Main Street In Motion – A Test Drive At Epcot

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Since Epcot opened in 1982 General Motors (GM) has been a sponsor in Future World.  Originally this was with World of Motion, which was a ride that would take you through the history of transportation.  In 1996, World of Motion closed to make way for Test Track which opened in 1999.  There was some talk back when GM filed for bankruptcy back in 2009 that they may have to give up this sponsorship in order to be able to take a government bailout.  However, after much negotiation on all sides the sponsorship remained.

While Test Track is one of my wife Cheryl’s favorite attractions in all of Walt Disney World, it is simply a ride. Each time I disembark from it, and walk through the GM showroom as I head to the building exit I find myself wondering, why can’t I test drive the real cars right now?  They’re right there, wouldn’t it be cool if you could just hop in one and get some real incentive to actually purchase it on the spot. (Has anyone actually ever done this?)

It seems that GM realized this as well, and that’s why each year Epcot is a stop on their test drive tour known as Main Street In Motion.  This year, the event was so large that it occupied Epcot’s Explore, Wonder, and Imagine parking lots.  This event is free and opened to the public, but you must have a valid driver’s license in order to test drive vehicles.  Children and minors are permitted when accompanied by and adult, and in most vehicles passengers are permitted to ride-along.  You are also permitted to driver swap as needed on vehicles with longer driving experiences.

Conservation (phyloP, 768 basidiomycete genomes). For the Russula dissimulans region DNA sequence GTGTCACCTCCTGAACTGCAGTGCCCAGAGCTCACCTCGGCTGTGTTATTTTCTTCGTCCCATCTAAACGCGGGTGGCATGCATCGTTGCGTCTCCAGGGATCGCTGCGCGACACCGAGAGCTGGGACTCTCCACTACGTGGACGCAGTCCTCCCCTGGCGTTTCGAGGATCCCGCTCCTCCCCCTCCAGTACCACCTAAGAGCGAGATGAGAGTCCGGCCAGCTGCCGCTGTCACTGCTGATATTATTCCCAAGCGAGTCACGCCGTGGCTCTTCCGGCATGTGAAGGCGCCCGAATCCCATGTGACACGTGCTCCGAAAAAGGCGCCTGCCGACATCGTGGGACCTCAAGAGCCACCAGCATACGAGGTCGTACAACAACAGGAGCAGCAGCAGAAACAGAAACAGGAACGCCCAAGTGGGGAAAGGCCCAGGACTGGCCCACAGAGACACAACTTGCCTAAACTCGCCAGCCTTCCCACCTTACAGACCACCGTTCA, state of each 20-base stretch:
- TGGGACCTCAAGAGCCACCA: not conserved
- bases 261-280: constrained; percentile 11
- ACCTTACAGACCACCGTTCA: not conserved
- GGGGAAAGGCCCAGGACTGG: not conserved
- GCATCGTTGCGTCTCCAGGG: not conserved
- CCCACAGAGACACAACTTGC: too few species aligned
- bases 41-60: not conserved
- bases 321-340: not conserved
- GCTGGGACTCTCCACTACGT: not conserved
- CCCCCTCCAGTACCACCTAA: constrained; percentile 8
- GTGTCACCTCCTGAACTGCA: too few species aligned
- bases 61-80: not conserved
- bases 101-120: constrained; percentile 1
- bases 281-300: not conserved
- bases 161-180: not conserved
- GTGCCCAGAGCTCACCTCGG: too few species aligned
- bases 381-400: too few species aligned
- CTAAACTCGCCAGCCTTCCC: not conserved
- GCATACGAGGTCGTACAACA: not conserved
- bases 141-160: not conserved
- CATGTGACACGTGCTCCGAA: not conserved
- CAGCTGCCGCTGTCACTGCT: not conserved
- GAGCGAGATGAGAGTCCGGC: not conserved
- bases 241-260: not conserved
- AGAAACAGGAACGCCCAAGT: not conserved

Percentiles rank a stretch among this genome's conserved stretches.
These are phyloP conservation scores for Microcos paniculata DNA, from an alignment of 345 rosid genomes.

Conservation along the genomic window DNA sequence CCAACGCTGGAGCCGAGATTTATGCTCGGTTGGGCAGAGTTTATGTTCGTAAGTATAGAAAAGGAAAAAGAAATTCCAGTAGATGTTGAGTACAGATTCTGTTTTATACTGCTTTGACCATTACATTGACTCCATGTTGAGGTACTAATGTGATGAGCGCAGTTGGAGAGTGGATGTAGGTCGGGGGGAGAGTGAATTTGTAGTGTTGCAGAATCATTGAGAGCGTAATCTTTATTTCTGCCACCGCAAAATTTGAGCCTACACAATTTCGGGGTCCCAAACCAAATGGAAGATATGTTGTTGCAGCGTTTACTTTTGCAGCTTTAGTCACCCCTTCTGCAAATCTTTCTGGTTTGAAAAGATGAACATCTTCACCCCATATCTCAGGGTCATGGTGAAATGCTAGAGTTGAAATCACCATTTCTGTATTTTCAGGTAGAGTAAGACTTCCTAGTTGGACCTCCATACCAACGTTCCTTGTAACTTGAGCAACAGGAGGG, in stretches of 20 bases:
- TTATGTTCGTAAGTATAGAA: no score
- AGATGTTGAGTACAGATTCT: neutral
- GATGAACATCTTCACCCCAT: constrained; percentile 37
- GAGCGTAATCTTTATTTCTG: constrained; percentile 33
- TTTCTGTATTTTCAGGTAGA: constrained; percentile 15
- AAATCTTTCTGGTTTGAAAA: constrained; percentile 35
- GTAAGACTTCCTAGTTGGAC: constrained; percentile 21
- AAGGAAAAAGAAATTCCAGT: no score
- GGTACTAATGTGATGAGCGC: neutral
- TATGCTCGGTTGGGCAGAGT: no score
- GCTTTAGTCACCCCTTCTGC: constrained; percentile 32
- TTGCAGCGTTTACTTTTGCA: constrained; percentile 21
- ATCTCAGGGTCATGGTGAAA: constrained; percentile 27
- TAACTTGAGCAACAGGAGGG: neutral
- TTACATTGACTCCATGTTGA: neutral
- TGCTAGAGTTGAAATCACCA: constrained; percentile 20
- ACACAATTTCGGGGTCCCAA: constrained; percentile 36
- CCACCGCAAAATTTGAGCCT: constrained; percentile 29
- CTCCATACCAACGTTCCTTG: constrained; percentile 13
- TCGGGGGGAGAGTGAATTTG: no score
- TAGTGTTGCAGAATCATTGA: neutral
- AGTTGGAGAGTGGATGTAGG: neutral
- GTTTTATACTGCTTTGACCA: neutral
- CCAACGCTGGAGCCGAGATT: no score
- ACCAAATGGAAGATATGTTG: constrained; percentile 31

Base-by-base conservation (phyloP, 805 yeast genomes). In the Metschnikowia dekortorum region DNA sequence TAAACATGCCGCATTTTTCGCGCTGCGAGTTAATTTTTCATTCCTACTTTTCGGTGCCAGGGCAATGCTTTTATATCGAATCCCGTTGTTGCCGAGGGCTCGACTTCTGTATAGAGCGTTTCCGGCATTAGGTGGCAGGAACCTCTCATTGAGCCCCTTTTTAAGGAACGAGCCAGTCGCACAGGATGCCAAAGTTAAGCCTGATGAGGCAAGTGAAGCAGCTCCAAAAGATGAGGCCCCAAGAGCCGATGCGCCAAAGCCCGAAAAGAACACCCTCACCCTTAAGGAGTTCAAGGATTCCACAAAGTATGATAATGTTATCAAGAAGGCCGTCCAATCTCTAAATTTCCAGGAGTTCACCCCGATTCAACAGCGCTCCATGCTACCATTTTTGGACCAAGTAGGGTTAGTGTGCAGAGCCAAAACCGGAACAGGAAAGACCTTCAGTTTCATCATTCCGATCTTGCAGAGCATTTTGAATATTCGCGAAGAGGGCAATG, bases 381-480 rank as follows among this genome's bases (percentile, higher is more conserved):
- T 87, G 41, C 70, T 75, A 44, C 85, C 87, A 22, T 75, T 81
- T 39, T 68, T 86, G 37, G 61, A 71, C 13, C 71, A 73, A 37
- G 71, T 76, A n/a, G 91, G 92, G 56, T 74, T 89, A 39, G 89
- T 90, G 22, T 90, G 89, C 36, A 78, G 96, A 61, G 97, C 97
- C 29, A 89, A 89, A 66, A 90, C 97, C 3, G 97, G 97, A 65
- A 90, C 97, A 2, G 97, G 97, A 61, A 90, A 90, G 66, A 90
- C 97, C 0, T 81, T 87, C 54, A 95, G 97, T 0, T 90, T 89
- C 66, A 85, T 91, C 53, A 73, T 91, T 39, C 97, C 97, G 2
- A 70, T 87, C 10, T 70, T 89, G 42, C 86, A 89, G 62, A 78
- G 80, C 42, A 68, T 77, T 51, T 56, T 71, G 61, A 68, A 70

This past weekend, Cheryl and I attended Main Street In Motion with our friends Shalon, Christa, Chris, and Shane.  We had a plan to meet around 12:30p and we registered online as they suggested to do.  What we learned very quickly was that the registration was pretty much meaningless.  Nobody at the event seemed to care that we had pre-registered, and when we checked in they certainly didn’t ask if we had.  The check in itself was pretty painless – just present your driver’s license and get a wristband.